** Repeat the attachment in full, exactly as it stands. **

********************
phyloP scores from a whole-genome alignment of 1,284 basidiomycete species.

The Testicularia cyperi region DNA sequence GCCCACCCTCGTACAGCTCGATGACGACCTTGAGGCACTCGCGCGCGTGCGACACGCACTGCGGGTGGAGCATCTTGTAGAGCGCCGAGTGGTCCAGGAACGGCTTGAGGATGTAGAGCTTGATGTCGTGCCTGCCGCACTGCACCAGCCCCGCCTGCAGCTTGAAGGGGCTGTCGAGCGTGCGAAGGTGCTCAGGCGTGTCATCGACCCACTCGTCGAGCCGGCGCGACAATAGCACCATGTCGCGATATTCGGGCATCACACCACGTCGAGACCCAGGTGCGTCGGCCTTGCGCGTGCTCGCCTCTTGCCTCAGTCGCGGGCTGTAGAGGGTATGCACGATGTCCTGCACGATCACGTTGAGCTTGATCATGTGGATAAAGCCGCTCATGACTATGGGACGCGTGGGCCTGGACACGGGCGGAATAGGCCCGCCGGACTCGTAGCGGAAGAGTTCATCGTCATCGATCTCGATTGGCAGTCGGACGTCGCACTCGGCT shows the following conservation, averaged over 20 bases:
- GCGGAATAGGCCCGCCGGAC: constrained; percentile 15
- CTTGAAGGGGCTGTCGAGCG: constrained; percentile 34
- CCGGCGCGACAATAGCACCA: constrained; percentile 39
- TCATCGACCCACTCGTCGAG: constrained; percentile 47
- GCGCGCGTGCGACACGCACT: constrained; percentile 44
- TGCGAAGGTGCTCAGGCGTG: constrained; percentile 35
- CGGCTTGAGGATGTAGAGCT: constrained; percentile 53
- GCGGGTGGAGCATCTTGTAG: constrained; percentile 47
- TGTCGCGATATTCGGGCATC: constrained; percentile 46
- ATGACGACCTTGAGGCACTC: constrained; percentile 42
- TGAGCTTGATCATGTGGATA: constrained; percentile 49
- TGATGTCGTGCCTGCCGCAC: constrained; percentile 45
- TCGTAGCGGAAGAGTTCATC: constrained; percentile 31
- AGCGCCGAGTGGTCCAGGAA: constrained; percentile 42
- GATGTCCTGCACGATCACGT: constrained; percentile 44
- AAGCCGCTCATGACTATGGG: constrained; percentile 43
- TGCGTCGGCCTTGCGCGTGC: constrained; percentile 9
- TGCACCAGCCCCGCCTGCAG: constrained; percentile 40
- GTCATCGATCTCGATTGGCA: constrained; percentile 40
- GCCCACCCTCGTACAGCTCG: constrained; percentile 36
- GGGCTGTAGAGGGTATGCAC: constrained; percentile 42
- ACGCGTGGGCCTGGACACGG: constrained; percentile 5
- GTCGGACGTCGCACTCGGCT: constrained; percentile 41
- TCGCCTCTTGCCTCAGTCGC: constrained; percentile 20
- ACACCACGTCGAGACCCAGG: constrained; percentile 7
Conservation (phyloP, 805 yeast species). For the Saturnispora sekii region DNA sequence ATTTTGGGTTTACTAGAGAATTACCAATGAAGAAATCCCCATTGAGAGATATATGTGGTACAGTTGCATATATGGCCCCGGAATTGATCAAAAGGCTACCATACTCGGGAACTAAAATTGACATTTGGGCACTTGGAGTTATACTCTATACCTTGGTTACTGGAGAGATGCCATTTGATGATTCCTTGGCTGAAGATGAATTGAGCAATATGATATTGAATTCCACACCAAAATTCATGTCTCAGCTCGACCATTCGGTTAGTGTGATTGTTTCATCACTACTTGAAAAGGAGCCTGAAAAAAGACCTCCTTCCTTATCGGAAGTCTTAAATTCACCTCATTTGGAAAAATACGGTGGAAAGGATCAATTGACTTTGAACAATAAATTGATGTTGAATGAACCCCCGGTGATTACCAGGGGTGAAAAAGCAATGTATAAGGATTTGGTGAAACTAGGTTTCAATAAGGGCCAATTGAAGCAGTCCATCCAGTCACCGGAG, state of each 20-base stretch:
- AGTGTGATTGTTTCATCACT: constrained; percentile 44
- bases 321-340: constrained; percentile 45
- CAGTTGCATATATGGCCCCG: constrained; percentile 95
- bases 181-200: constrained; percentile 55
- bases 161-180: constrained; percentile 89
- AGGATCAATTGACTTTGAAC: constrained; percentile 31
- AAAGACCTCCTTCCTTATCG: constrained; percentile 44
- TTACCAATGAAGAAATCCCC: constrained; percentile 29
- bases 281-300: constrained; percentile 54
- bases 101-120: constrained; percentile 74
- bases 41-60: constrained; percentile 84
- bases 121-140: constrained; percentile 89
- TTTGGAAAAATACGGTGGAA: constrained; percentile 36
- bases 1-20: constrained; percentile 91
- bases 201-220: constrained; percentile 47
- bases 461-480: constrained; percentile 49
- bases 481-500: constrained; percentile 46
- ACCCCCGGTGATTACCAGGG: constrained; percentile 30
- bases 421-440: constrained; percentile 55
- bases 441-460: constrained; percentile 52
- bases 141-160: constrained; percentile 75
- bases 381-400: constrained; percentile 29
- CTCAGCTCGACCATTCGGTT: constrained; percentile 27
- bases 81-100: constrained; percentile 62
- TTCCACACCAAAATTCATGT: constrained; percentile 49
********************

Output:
phyloP scores from a whole-genome alignment of 1,284 basidiomycete species.

The Testicularia cyperi region DNA sequence GCCCACCCTCGTACAGCTCGATGACGACCTTGAGGCACTCGCGCGCGTGCGACACGCACTGCGGGTGGAGCATCTTGTAGAGCGCCGAGTGGTCCAGGAACGGCTTGAGGATGTAGAGCTTGATGTCGTGCCTGCCGCACTGCACCAGCCCCGCCTGCAGCTTGAAGGGGCTGTCGAGCGTGCGAAGGTGCTCAGGCGTGTCATCGACCCACTCGTCGAGCCGGCGCGACAATAGCACCATGTCGCGATATTCGGGCATCACACCACGTCGAGACCCAGGTGCGTCGGCCTTGCGCGTGCTCGCCTCTTGCCTCAGTCGCGGGCTGTAGAGGGTATGCACGATGTCCTGCACGATCACGTTGAGCTTGATCATGTGGATAAAGCCGCTCATGACTATGGGACGCGTGGGCCTGGACACGGGCGGAATAGGCCCGCCGGACTCGTAGCGGAAGAGTTCATCGTCATCGATCTCGATTGGCAGTCGGACGTCGCACTCGGCT shows the following conservation, averaged over 20 bases:
- GCGGAATAGGCCCGCCGGAC: constrained; percentile 15
- CTTGAAGGGGCTGTCGAGCG: constrained; percentile 34
- CCGGCGCGACAATAGCACCA: constrained; percentile 39
- TCATCGACCCACTCGTCGAG: constrained; percentile 47
- GCGCGCGTGCGACACGCACT: constrained; percentile 44
- TGCGAAGGTGCTCAGGCGTG: constrained; percentile 35
- CGGCTTGAGGATGTAGAGCT: constrained; percentile 53
- GCGGGTGGAGCATCTTGTAG: constrained; percentile 47
- TGTCGCGATATTCGGGCATC: constrained; percentile 46
- ATGACGACCTTGAGGCACTC: constrained; percentile 42
- TGAGCTTGATCATGTGGATA: constrained; percentile 49
- TGATGTCGTGCCTGCCGCAC: constrained; percentile 45
- TCGTAGCGGAAGAGTTCATC: constrained; percentile 31
- AGCGCCGAGTGGTCCAGGAA: constrained; percentile 42
- GATGTCCTGCACGATCACGT: constrained; percentile 44
- AAGCCGCTCATGACTATGGG: constrained; percentile 43
- TGCGTCGGCCTTGCGCGTGC: constrained; percentile 9
- TGCACCAGCCCCGCCTGCAG: constrained; percentile 40
- GTCATCGATCTCGATTGGCA: constrained; percentile 40
- GCCCACCCTCGTACAGCTCG: constrained; percentile 36
- GGGCTGTAGAGGGTATGCAC: constrained; percentile 42
- ACGCGTGGGCCTGGACACGG: constrained; percentile 5
- GTCGGACGTCGCACTCGGCT: constrained; percentile 41
- TCGCCTCTTGCCTCAGTCGC: constrained; percentile 20
- ACACCACGTCGAGACCCAGG: constrained; percentile 7
Conservation (phyloP, 805 yeast species). For the Saturnispora sekii region DNA sequence ATTTTGGGTTTACTAGAGAATTACCAATGAAGAAATCCCCATTGAGAGATATATGTGGTACAGTTGCATATATGGCCCCGGAATTGATCAAAAGGCTACCATACTCGGGAACTAAAATTGACATTTGGGCACTTGGAGTTATACTCTATACCTTGGTTACTGGAGAGATGCCATTTGATGATTCCTTGGCTGAAGATGAATTGAGCAATATGATATTGAATTCCACACCAAAATTCATGTCTCAGCTCGACCATTCGGTTAGTGTGATTGTTTCATCACTACTTGAAAAGGAGCCTGAAAAAAGACCTCCTTCCTTATCGGAAGTCTTAAATTCACCTCATTTGGAAAAATACGGTGGAAAGGATCAATTGACTTTGAACAATAAATTGATGTTGAATGAACCCCCGGTGATTACCAGGGGTGAAAAAGCAATGTATAAGGATTTGGTGAAACTAGGTTTCAATAAGGGCCAATTGAAGCAGTCCATCCAGTCACCGGAG, state of each 20-base stretch:
- AGTGTGATTGTTTCATCACT: constrained; percentile 44
- bases 321-340: constrained; percentile 45
- CAGTTGCATATATGGCCCCG: constrained; percentile 95
- bases 181-200: constrained; percentile 55
- bases 161-180: constrained; percentile 89
- AGGATCAATTGACTTTGAAC: constrained; percentile 31
- AAAGACCTCCTTCCTTATCG: constrained; percentile 44
- TTACCAATGAAGAAATCCCC: constrained; percentile 29
- bases 281-300: constrained; percentile 54
- bases 101-120: constrained; percentile 74
- bases 41-60: constrained; percentile 84
- bases 121-140: constrained; percentile 89
- TTTGGAAAAATACGGTGGAA: constrained; percentile 36
- bases 1-20: constrained; percentile 91
- bases 201-220: constrained; percentile 47
- bases 461-480: constrained; percentile 49
- bases 481-500: constrained; percentile 46
- ACCCCCGGTGATTACCAGGG: constrained; percentile 30
- bases 421-440: constrained; percentile 55
- bases 441-460: constrained; percentile 52
- bases 141-160: constrained; percentile 75
- bases 381-400: constrained; percentile 29
- CTCAGCTCGACCATTCGGTT: constrained; percentile 27
- bases 81-100: constrained; percentile 62
- TTCCACACCAAAATTCATGT: constrained; percentile 49